The infection of lungs that is caused by bacterial pathogens is usually referred to as bacterial pneumonia. Individuals who suffer from this condition usually complain of significant discomfort in the throat, fever, persistent cough and pain in the chest in addition to copious mucus production and shortness of breath. It is imperative to mention that some patients may not experience all the symptoms of bacterial pneumonia listed above; which is why clinical signs and radiological investigation is very important.
Bacterial pneumonia in children and old age people can lead to even more dangerous consequences, and can cause major health issues as a result of weaken immune system.
What Causes Bacterial Pneumonia?
The most common type of pneumonia is community-acquired pneumonia which is usually acquired from the community settings (or outside of health care venues like hospitals and dispensaries).
The bacterial pneumonia is usually caused by Streptococcus pneumoniae in U.S, and is mostly reported after you had a trivial but poorly managed flu or cold infection. Bacterial pneumonia mostly affects the lower lobe of the lungs. The other major bacteria that cause bacterial pneumonia includes Haemophilus influenzae, Mycoplasma pneumonia(primary causative agent of walking pneumonia that is very common in the adults under the age of 40 years), Chlamydia pneumonia and Legionella pneumoniae.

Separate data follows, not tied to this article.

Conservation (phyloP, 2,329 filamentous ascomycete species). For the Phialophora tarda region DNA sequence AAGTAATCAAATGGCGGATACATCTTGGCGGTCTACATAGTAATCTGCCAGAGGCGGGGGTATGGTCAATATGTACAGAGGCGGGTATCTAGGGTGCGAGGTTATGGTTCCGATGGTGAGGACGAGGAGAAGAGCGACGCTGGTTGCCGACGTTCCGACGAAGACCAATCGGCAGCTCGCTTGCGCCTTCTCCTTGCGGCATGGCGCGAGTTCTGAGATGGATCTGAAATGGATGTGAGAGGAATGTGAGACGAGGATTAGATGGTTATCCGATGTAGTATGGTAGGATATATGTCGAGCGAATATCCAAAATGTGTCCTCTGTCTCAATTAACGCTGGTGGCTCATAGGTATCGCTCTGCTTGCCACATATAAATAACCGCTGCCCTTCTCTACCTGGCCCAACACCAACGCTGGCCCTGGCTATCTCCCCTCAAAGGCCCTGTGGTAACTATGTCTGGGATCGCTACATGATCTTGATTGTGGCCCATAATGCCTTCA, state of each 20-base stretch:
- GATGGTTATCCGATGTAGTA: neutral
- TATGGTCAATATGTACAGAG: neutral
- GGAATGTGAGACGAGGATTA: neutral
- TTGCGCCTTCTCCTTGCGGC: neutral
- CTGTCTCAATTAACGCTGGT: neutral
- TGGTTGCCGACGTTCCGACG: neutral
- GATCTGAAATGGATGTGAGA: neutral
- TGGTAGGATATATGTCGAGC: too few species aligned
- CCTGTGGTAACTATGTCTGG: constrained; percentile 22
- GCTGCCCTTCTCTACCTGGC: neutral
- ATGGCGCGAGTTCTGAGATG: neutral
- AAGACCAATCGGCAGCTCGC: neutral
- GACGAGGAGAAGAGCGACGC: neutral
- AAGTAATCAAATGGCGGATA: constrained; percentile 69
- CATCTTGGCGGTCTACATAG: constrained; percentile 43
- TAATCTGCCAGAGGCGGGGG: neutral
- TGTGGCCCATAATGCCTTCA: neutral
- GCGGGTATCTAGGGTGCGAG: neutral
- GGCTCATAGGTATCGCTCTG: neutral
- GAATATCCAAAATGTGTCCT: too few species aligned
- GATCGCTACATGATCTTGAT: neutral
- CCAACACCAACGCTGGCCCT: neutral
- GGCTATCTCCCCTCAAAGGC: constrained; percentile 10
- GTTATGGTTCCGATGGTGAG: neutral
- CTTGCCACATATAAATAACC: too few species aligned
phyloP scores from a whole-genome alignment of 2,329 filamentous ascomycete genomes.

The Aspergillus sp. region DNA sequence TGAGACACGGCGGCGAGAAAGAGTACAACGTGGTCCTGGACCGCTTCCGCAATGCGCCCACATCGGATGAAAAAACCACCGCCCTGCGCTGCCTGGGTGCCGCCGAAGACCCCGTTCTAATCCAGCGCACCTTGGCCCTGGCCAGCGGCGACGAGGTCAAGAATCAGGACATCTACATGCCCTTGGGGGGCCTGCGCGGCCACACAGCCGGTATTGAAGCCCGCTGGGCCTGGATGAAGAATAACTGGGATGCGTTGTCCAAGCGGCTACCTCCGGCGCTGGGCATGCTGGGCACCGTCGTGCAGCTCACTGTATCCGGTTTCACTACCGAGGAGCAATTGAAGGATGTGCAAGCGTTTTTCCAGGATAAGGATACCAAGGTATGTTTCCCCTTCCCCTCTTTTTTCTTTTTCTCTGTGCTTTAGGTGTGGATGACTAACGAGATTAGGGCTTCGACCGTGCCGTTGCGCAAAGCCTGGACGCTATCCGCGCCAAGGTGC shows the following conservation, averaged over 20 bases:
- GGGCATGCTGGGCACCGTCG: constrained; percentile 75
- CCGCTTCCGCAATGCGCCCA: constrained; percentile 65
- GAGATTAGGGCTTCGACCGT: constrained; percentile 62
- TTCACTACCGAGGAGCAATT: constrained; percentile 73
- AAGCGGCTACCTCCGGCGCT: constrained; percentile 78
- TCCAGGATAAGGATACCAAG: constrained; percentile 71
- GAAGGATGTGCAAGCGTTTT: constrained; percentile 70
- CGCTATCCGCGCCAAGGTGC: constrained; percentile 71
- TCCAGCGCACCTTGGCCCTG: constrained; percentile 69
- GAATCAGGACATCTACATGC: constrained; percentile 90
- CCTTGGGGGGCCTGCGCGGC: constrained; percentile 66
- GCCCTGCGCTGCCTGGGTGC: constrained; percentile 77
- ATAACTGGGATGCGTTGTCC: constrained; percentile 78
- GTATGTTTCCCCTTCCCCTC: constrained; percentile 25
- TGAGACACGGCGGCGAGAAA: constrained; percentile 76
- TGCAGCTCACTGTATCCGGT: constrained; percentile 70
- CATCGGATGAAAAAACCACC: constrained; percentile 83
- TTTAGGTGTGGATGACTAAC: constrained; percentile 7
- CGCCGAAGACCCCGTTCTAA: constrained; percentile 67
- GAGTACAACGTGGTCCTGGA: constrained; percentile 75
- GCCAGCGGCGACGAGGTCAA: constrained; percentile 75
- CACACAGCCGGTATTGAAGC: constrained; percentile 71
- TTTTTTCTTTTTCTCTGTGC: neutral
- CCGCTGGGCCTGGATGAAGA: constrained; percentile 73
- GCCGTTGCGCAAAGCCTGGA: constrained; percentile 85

There is another variant of bacterial pneumonia that is referred to as hospital-acquired pneumonia that usually affects the people who are admitted in the hospital for the management of another health issue. The cause of this infection is usually impaired immunity and low host-defenses. It is important to mention that such bacterial pneumonias are more serious because of low immunity and high risk of bacterial resistance to antibiotics. Even the patients who get medical care in hospitals in the form of oxygen and ventilators are on higher risk due to the direct contact with contaminated machines used by other patients.
Is Bacterial Pneumonia Contagious?
It is hard to say with precision regarding the contagious nature of bacterial pneumonia. It is safe to assume that the risk is variable depending on the type of bacteria.
Most bacterial pneumonias are not highly contagious but some exceptions exist such as walking pneumonia by Mycoplasma pneumoniae and tuberculosis. They can be easily spread among individuals through breathing or from coughing and sneezing.
Symptoms of Bacterial Pneumonia
There is no clear-cut demarcation of symptoms in bacterial pneumonia. However, more cases are reported around the extremes of age (especially in elderly over the age of 65 years). The bacterial pneumonia usually starts with normal respiratory tract infection in upper part of lungs and presents with flu and fever. Some symptoms that usually occur before the onset of bacterial pneumonia includes:
- Coughing: Coughing is usually severe with frequent production of thick (often clear or yellowish white) sputum or mucus. In severe case, the sputum may be rusty and green due to altered blood in it.
- Fever and cold: These symptoms are less common in older adults.
- Body shake and chills leading to teeth chattering.